My life from different perspectives

 

One form of inquiry is to explore something – anything – from a variety of different perspectives.

And one of the simplest ways of doing this may be through the Big Mind process.

For instance, as a facilitator I ask the client (which may be me) to shift into different perspectives, and see what comes up when the clients life is explored from that perspective.

How is the story of my life – or a specific time or situation in my life – from the view of the victim, the hero, the learner, the ordinary human being, Big Mind, Big Heart?

Which perspectives are most familiar to me? Which are less familiar? How is it to spend more time with the less familiar perspectives?

This shows me how my more familiar perspectives are just that, more familiar. They are some of many, and each one has some validity.

Some may even show me something I hadn’t seen, or valued, before.

Note: It may be fun, interesting and even helpful to write a brief autobiography from several different perspectives, or just focusing on some periods that seems especially interesting.

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A friend of mine, who is a shaman in the Four Winds tradition, once did future tracking for me. I remember especially two things she said, first that I would live in the Pacific Northwest (which I hadn’t planned at the time, and happened), and that I would write a book.

If I write a book, it may be using my own life as an example of typical phases in the process, guidelines I found helpful during these phases, what happened when I believed certain things, and how it looks when there is more clarity on these thoughts. It also reminds me how interesting it sometimes is to look at my life from different perspectives, and how the stories change with each perspective. For instance, how does my life story look, or any one situation, from the perspective of the hero, the victim, the ordinary human being, and Big Mind/Heart?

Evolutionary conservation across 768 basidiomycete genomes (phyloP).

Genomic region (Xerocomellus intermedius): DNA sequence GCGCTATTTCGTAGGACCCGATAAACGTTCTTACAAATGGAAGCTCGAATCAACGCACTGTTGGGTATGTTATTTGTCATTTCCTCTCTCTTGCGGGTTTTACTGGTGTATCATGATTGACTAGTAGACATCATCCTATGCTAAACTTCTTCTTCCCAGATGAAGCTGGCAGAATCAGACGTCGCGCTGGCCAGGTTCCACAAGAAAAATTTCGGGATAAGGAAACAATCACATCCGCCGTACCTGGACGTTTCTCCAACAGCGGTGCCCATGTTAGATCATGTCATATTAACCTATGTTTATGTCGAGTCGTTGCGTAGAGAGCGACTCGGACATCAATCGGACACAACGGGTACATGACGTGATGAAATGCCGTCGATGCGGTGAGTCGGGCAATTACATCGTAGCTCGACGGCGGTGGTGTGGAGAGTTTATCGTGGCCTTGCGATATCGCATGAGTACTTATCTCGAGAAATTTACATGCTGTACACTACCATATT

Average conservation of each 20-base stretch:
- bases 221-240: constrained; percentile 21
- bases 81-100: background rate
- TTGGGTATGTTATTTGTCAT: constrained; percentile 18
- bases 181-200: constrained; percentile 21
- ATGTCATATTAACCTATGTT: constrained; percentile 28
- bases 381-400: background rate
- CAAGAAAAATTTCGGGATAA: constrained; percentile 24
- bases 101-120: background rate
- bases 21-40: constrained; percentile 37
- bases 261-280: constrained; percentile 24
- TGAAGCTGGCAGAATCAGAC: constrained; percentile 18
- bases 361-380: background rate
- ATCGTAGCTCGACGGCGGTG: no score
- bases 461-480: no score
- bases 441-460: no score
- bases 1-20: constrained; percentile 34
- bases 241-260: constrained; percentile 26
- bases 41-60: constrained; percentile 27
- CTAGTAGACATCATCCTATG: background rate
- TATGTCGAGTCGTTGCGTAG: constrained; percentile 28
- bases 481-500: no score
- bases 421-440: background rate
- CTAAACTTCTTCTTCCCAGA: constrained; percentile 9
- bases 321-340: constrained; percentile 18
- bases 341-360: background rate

The Big Mind process is helpful here. If I take a specific situation in my life, how does that story look from different perspectives? Which ones am I most familiar (identified) with? Which ones feel more foreign? How is it to take more time with these latter perspectives and find familiarity with them?

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One form of inquiry is to explore my life, or specific phases or situations in my life, from a variety of different perspectives.

And the simplest way of doing this may be to use the Big Mind process.

I shift into different  perspectives (voices), and see what comes up when I explore my life from that perspective.

How is the story of my life from the view of the victim, the hero, the learner, the ordinary human being, Big Mind, Big Heart?

Which perspectives are most familiar to me? Which are less familiar? How is it to spend more time with the less familiar perspectives?

This shows me how my more familiar perspectives are just that, more familiar. They are some of many, and each one has some validity.

Some may even show me something I hadn’t seen, or valued, before.

Note: It may be fun, interesting and even helpful to write a brief autobiography from several different perspectives, or just focusing on some periods that seems especially interesting.

 

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